Farrakhan v. Gregoire

Date Filed: 02/02/2006

Farrakhan v. Gregoire raises the question as to whether  Washington State’s felon disfranchisement law violates Section 2 of the federal Voting Rights Act.  Section 2 prohibits states from using any voting qualification that results in a denial of the right to vote on account of race or color. 

LDF and University Legal Assistance at Gonzaga University School of Law represent the plaintiffs.

The Ninth Circuit found undisputed “compelling” evidence that racial discrimination in Washington State’s criminal justice system at every level—from police stops to arrests to the filing of charges to incarceration— operated to shift inequality into the political process, causing the disproportionate denial of the right to vote to Blacks, Latinos, and Native Americans.   As a result, an astonishing 24% of all black men in Washington State, and 15% of the entire Black population, were denied their voting rights.

View CSPAN’s video of the proceedings

Significantly, Plaintiffs evidence showed that that the racial disparities in Washington State’s criminal justice system are not reflective of the extent to which racial minorities actually participate in criminal activity.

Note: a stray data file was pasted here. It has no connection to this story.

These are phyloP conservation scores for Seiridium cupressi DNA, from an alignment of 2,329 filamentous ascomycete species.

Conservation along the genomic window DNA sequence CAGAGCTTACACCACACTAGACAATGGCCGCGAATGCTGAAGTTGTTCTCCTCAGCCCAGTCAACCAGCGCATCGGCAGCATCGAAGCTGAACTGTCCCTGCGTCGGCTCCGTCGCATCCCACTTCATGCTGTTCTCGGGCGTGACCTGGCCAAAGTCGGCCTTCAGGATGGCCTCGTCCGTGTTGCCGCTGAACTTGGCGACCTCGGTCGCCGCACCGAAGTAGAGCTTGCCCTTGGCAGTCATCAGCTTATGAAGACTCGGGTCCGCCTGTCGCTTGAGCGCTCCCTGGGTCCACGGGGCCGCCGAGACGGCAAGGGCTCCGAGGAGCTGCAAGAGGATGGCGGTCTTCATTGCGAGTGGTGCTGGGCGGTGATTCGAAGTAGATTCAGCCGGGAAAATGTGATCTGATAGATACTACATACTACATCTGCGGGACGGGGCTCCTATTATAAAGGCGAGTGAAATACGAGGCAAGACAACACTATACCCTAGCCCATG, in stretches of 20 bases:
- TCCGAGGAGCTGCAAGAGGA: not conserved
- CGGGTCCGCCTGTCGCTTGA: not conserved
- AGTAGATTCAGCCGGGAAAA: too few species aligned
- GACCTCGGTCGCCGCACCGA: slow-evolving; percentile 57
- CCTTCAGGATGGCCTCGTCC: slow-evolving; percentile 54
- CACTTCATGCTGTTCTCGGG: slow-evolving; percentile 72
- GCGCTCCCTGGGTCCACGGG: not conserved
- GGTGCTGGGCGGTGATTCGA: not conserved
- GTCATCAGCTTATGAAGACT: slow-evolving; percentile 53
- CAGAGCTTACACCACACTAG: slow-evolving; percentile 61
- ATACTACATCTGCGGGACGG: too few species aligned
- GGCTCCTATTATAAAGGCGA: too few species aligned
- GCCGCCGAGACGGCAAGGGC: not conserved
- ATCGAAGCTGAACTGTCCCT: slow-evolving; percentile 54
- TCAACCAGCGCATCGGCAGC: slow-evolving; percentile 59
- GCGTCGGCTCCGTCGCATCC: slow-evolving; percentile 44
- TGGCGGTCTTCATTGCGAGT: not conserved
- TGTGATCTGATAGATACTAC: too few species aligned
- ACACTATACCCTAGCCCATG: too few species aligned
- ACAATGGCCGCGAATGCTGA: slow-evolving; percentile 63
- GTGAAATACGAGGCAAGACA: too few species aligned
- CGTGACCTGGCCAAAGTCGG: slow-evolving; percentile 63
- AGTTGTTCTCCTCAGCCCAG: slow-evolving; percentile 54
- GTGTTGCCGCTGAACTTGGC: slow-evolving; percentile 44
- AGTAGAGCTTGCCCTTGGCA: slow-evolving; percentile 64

Nationwide, more than 5.3 million Americans who have been convicted of a felony are denied access to the one fundamental right that is the foundation of all other rights, nearly 2 million or roughly 38% are African-Americans. Maine and Vermont are the only states nationwide that do not restrict voting on the basis of a felony conviction, and allow inmates to vote from prison by absentee ballot.

A staggering 13% of all African-American men in this country are disfranchised, and in some states up to one-third of the entire African-American male population is denied the right to vote. Given current rates of incarceration, approximately one in three of the next generation of black men will be disfranchised at some point during their lifetime.

LDF is the nation’s leading voice in the struggle to secure the right to vote for people with felony convictions, widely recognized as the next phase of the voting rights movement.